The Boeing 747-200 that has been reappropriated as the Jumbo Hostel has a rich history. Under Transjet Airways, it ferried Muslim pilgrims to Mecca on top of global charter flights. It was grounded in 2002, and seemed destined to sit on a runway at Sweden's Arlanda Airport until entrepreneur Oscar Diös acquired it in '06.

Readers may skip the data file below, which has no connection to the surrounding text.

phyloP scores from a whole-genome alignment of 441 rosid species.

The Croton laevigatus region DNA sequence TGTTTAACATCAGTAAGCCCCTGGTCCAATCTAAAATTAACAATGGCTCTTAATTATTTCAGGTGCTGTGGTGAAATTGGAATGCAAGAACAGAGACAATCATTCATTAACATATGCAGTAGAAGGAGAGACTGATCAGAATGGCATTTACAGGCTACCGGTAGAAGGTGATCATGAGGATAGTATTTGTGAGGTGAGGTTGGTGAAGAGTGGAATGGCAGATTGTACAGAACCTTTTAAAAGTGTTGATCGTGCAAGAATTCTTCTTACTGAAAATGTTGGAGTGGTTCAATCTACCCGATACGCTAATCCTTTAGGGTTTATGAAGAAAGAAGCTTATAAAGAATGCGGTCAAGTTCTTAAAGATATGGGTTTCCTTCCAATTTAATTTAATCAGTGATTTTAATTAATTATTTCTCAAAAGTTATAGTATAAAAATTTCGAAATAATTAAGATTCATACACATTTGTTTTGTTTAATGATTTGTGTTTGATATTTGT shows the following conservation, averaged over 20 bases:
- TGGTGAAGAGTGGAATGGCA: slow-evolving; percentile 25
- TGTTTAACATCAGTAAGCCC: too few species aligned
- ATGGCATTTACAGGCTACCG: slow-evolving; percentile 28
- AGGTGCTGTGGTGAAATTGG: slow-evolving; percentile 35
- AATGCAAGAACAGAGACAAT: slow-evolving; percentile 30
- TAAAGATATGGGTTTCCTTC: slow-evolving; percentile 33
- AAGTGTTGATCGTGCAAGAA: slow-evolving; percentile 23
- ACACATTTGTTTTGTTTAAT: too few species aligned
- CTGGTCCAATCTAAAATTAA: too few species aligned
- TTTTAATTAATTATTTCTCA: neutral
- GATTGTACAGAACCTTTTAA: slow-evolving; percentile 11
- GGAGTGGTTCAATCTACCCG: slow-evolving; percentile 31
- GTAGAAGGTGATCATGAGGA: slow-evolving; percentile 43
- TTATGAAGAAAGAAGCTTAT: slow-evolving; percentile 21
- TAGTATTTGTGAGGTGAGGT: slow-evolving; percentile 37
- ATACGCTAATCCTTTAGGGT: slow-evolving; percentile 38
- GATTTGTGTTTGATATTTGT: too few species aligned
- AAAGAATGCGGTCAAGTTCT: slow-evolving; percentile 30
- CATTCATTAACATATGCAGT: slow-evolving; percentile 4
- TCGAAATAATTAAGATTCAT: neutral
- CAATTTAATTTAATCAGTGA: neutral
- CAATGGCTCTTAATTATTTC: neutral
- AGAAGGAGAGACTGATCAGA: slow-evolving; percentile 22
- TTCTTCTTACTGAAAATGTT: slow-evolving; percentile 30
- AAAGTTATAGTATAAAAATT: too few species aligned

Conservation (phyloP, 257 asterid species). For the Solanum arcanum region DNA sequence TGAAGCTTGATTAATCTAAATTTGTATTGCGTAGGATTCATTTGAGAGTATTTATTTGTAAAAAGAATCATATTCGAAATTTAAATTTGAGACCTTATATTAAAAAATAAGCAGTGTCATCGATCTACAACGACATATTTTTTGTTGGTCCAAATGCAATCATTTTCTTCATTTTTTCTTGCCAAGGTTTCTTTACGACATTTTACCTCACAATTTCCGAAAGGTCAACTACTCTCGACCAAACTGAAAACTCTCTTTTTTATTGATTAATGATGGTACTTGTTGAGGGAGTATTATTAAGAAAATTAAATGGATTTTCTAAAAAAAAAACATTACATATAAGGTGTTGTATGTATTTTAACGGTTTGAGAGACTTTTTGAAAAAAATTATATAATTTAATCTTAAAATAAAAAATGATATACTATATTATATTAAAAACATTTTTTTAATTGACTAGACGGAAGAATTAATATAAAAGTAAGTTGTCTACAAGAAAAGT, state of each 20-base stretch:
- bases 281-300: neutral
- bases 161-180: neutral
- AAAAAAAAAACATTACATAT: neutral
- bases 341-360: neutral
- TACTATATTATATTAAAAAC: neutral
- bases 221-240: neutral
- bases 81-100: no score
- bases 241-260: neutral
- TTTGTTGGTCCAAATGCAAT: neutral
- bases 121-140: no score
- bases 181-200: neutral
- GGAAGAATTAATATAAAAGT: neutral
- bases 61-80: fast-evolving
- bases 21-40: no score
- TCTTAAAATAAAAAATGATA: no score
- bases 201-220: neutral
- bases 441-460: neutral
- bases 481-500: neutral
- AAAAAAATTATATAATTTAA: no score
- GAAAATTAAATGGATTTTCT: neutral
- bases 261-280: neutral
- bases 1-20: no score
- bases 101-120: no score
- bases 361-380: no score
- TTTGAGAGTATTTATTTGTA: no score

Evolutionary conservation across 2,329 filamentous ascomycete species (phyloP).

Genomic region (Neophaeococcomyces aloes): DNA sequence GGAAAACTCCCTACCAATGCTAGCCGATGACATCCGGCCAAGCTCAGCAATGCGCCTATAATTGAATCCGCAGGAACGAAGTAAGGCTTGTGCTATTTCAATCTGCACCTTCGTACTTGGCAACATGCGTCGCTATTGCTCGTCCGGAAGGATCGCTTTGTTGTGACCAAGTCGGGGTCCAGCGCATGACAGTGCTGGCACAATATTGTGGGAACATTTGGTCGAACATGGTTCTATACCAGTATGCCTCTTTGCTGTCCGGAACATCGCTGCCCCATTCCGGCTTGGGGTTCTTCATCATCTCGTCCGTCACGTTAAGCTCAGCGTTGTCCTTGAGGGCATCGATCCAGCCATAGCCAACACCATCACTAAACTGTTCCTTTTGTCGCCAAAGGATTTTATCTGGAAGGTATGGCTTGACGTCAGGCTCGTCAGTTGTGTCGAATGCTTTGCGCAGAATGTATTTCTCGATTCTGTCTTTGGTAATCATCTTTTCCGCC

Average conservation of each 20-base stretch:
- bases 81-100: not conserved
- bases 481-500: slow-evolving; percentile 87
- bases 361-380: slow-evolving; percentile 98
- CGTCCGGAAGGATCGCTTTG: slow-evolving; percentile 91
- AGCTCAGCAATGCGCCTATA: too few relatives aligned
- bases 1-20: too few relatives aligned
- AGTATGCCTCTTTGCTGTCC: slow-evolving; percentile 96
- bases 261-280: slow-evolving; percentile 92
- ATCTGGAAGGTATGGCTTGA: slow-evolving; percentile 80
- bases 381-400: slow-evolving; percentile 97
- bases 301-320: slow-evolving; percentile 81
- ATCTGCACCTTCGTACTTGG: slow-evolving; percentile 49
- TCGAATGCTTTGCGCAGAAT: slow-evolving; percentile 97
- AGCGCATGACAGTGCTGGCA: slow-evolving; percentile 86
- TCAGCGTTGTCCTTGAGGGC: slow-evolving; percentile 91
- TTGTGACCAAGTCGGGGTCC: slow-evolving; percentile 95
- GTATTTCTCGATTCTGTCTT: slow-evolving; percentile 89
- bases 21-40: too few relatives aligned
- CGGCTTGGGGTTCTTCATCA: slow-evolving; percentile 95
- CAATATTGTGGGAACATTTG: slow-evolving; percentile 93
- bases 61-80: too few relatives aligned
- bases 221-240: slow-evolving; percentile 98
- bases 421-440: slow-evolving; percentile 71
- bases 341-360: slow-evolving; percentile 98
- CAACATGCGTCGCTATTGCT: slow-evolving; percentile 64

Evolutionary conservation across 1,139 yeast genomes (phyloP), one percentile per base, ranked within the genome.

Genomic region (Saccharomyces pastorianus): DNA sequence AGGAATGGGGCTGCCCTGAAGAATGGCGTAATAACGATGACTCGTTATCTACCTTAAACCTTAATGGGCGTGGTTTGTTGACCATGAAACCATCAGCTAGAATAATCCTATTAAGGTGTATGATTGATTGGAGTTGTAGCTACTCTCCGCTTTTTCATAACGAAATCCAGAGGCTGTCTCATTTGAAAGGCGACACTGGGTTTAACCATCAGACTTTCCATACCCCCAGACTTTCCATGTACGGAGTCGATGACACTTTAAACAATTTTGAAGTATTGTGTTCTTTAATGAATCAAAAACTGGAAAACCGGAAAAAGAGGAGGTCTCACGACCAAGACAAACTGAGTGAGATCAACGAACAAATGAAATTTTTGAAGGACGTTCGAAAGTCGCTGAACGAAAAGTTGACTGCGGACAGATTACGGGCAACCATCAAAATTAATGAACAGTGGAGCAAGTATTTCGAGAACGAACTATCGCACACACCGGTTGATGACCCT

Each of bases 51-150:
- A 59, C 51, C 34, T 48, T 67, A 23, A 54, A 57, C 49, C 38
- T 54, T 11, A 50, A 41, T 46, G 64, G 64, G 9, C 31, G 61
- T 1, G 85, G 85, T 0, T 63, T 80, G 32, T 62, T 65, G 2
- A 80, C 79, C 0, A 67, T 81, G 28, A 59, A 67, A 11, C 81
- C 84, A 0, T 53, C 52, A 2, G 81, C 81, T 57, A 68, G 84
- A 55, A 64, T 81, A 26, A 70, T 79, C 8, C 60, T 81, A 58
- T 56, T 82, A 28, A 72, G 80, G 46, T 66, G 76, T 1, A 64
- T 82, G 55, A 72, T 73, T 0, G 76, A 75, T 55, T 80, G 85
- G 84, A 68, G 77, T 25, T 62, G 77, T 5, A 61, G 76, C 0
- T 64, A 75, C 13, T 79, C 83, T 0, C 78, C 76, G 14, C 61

Now, the stripped, insulated and sanitized interior of the 747 has gone from 450 seats to 25 compartmentalized rooms, and features a cafeteria on its second floor. Your wallet won't be light enough to fly after a night in the jet, either — true to its hostel name, Diös promises cheap rates when the plane opens up for its first bookings ever this December.
Me, though, I'm skipping. I spend a night in a jet far too often. It's called flying back home to Houston for my mother's
atrocious unique cooking. Love ya, mom.